Wire rope failed due to corrosion and lack of proper lubrication, according to the Marine Safety Investigation Unit of Malta, when lifeboat number nine fell on the Thomson Majesty, killing five crew, February 10, 2013.
The report said that the wire rope has parted at a site of pre-existing corrosion and appeared dry and void of lubricant. The cause of the corrosion was said to be due to wire rope strands opening up under tension, allowing seawater and other contaminants to penetrate the inner core and corrode the strands.
Furthermore, the investigation concluded that the wire rope was not fitted according to the manufacturer’s recommended specifications, and grease with incorrect specifications had been used to lubricate the wire during periodic maintenance.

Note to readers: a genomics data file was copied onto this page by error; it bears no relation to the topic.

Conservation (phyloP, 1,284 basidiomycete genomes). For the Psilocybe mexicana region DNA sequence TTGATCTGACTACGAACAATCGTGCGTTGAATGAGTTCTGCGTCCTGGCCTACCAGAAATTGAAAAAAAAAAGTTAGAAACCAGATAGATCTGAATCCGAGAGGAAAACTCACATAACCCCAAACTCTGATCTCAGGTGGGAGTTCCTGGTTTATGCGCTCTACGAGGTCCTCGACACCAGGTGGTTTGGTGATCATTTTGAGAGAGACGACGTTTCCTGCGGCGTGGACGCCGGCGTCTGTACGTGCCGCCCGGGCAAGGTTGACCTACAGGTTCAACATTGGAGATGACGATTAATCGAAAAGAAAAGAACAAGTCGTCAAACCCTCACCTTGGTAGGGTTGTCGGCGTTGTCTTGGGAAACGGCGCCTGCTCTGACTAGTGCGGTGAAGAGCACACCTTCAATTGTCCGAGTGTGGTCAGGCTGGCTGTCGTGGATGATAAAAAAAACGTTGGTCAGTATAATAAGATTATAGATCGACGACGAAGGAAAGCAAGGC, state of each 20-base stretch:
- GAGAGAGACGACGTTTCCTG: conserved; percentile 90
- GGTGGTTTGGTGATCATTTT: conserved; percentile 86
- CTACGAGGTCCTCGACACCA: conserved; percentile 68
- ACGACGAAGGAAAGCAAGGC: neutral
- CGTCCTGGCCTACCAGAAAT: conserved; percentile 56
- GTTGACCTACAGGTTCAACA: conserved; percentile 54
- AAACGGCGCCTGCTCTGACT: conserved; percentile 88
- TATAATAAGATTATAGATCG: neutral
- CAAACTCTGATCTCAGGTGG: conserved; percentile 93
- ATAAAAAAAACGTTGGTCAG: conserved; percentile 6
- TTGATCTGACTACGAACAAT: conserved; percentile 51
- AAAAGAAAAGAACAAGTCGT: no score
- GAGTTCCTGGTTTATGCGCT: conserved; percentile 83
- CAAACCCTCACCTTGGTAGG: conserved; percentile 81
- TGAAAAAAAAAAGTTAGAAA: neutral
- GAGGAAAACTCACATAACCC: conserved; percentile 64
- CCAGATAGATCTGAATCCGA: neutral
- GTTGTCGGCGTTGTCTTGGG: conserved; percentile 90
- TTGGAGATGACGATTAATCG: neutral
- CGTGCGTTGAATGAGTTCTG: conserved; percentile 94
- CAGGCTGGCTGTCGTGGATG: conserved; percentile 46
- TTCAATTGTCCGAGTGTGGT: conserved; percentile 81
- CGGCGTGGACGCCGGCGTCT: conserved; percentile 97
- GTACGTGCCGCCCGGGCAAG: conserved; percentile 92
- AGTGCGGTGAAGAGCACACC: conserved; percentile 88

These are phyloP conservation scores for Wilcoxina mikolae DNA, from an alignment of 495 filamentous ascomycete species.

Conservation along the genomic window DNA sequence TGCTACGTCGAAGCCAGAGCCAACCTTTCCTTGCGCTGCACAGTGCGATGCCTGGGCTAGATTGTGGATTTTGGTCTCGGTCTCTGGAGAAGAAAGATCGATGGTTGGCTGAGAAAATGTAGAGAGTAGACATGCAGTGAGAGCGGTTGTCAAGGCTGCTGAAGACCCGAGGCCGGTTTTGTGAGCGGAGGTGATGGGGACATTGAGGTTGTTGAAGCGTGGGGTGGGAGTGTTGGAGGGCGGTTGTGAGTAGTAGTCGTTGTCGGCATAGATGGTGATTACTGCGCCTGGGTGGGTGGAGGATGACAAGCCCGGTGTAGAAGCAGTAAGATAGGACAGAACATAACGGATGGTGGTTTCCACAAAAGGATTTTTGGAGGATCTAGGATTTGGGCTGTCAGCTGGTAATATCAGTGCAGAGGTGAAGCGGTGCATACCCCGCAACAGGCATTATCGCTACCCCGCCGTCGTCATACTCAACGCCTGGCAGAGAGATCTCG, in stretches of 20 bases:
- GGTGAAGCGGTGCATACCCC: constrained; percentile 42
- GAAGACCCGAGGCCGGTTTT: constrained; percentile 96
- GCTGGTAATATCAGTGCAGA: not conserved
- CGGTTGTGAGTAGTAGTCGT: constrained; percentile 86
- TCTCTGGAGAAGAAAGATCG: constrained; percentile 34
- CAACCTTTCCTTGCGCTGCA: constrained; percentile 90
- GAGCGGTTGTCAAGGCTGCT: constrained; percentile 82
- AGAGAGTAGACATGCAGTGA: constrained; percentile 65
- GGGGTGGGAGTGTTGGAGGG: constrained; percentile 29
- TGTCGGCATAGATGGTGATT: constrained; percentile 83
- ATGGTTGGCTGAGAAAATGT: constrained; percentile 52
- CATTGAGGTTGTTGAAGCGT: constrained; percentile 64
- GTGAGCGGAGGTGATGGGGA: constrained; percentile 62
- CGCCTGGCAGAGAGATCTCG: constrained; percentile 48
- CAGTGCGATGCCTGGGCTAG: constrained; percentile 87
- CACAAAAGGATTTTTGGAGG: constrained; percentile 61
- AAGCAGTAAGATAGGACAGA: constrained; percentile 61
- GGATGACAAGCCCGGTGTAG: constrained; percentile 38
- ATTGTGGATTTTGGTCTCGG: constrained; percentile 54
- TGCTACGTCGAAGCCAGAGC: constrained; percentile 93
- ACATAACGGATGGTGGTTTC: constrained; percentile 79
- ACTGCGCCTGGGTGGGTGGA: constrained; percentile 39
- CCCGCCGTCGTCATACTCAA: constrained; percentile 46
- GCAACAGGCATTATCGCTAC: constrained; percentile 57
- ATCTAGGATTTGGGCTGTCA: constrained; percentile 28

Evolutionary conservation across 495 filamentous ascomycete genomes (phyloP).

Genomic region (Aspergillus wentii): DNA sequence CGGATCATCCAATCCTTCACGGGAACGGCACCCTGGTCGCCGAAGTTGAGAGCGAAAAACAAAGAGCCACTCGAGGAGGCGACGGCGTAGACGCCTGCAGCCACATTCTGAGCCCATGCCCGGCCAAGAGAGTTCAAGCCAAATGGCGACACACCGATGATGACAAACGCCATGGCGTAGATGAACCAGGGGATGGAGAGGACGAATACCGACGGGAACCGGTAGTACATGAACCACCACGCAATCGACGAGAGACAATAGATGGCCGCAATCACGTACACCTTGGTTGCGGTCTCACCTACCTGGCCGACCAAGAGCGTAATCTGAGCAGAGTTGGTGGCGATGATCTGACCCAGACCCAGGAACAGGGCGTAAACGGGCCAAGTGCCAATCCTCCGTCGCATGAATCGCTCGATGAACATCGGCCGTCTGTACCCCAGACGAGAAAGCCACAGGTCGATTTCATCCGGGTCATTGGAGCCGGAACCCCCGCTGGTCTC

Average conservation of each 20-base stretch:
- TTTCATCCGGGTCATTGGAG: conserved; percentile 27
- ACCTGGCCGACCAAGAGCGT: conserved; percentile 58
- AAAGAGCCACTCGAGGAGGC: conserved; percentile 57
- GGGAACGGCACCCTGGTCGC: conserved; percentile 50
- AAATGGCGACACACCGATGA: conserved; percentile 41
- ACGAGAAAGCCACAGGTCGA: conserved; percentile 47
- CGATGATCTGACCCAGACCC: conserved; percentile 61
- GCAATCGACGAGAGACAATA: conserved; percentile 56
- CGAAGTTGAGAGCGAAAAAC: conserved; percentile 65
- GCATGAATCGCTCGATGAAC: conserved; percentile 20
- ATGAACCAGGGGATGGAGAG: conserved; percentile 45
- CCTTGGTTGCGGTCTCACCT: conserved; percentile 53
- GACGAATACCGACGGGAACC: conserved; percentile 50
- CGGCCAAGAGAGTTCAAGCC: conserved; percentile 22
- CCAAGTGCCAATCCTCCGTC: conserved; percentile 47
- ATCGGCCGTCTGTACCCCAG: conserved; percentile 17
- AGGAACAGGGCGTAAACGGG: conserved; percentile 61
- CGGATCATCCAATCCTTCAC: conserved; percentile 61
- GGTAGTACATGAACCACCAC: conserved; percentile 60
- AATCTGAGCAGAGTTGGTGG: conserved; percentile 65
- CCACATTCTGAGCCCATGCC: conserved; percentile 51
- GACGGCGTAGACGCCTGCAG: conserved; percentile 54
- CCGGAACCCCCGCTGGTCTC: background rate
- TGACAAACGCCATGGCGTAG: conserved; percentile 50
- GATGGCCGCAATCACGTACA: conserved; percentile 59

The Thomson Majesty was built by Kvaerner Masa-Yards in 1992 as the 1,256-passenger Royal Majesty. She later became the Norwegian Majesty and Louis Majesty before being charted to Thomson by Louis. The ship was lengthened in 1999, increasing the passenger capacity to 1,850.
The Thomson Majesty is registered in Malta and classed by DNV. She was managed and operated by Core Marine, the ship management subsidiary of Louis Cruise Lines.
The lifeboats were made by Fassmer and four new lifeboat davits were installed by Umoe Schat Harding when the ship was lengthening, for lifeboats number nine, 10, 11 and 12. The wire rope was manufactured by Jiangsu Changjinang Steel of Zuhang, China.
According to the report, the wire ropes were inspected on a monthly basis with the last inspection carried out in January of 2103, a month before the accident, and the last greasing in November 2012.